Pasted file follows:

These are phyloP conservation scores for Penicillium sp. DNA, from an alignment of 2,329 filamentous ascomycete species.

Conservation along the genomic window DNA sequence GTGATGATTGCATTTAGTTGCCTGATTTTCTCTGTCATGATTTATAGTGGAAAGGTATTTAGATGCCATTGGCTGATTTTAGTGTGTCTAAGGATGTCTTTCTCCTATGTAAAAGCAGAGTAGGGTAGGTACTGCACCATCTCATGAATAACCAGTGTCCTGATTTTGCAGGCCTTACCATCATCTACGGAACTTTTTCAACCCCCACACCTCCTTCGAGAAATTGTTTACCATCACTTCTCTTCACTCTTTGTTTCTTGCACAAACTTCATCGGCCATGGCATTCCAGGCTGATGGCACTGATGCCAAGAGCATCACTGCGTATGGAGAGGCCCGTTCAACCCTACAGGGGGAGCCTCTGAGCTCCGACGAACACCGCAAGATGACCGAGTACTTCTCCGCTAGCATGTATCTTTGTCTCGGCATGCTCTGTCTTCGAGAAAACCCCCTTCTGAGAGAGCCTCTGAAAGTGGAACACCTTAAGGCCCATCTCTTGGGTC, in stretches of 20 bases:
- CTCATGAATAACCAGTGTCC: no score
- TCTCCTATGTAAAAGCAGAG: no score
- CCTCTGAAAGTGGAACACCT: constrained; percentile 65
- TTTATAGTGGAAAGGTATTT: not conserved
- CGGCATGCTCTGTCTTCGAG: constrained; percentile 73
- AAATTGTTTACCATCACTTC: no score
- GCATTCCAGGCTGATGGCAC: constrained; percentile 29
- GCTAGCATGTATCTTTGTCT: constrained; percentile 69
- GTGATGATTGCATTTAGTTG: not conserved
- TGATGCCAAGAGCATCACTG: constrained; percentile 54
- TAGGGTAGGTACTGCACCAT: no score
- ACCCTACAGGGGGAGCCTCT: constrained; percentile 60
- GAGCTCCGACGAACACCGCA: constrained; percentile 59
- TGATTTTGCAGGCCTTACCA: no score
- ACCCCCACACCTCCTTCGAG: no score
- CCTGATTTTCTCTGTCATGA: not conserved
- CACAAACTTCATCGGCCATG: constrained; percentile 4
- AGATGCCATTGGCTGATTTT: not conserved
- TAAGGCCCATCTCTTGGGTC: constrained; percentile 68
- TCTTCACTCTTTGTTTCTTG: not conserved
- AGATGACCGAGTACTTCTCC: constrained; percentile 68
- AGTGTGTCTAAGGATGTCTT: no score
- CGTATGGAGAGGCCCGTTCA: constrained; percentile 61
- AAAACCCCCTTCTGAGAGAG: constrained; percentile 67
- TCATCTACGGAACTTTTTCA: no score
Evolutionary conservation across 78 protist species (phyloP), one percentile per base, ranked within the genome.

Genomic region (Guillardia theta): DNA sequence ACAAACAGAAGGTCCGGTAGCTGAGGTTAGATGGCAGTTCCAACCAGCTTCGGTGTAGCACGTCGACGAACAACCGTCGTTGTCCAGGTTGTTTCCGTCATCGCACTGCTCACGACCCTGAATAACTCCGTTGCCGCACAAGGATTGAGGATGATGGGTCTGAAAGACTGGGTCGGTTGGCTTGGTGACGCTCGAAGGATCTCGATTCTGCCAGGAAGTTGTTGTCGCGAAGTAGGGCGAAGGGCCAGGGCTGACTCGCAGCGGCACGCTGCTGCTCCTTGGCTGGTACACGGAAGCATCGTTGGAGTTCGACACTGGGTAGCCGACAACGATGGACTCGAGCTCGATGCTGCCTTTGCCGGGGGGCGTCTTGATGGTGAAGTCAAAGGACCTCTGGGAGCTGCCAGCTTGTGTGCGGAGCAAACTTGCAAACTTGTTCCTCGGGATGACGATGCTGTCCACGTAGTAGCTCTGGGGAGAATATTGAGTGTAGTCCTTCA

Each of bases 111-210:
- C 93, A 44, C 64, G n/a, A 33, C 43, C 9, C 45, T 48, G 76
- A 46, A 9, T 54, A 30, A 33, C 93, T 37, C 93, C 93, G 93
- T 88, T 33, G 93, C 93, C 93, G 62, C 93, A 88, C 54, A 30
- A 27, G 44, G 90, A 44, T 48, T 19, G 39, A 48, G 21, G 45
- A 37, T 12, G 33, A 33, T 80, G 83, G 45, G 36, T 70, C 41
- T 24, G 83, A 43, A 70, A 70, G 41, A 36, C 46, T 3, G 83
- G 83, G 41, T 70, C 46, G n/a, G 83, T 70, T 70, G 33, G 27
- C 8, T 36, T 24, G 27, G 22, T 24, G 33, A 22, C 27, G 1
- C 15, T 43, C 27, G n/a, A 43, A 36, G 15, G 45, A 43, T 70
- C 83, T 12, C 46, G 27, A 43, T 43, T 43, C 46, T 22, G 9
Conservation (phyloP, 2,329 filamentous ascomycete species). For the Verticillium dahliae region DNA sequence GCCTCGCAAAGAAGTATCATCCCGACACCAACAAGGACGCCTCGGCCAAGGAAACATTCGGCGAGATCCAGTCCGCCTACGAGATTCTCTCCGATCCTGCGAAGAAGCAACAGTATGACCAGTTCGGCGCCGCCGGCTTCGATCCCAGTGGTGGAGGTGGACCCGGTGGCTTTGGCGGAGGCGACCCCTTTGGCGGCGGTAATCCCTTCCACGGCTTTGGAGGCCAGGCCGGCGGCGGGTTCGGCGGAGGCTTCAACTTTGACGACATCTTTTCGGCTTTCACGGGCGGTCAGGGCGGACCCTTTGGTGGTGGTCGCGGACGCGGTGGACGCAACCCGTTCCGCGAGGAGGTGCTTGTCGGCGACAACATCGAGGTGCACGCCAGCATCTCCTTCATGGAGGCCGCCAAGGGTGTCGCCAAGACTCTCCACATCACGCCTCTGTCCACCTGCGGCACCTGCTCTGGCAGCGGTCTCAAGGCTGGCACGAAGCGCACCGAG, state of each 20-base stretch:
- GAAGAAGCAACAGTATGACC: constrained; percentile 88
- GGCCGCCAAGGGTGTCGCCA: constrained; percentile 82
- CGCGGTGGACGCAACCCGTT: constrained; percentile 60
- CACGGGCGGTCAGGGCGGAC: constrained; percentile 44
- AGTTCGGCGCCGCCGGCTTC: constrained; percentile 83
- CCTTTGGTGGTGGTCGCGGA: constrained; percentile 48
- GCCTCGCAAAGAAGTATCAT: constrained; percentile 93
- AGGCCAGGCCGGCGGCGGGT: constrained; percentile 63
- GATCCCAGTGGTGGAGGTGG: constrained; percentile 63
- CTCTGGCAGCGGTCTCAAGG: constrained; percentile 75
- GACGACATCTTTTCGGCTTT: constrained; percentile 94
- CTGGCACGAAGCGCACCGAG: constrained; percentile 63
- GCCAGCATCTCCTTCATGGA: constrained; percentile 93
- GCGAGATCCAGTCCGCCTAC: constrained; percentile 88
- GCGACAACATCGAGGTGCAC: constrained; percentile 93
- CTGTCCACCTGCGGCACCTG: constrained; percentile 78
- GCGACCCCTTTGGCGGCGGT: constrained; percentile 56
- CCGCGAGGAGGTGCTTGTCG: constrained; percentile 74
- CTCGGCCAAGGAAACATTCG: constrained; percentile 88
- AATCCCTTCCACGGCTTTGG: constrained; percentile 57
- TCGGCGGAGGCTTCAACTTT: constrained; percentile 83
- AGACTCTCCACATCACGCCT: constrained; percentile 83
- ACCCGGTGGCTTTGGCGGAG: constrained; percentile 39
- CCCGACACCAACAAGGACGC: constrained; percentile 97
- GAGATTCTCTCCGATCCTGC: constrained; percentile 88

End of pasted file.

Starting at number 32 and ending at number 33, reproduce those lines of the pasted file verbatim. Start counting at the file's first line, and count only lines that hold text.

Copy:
- A 46, A 9, T 54, A 30, A 33, C 93, T 37, C 93, C 93, G 93
- T 88, T 33, G 93, C 93, C 93, G 62, C 93, A 88, C 54, A 30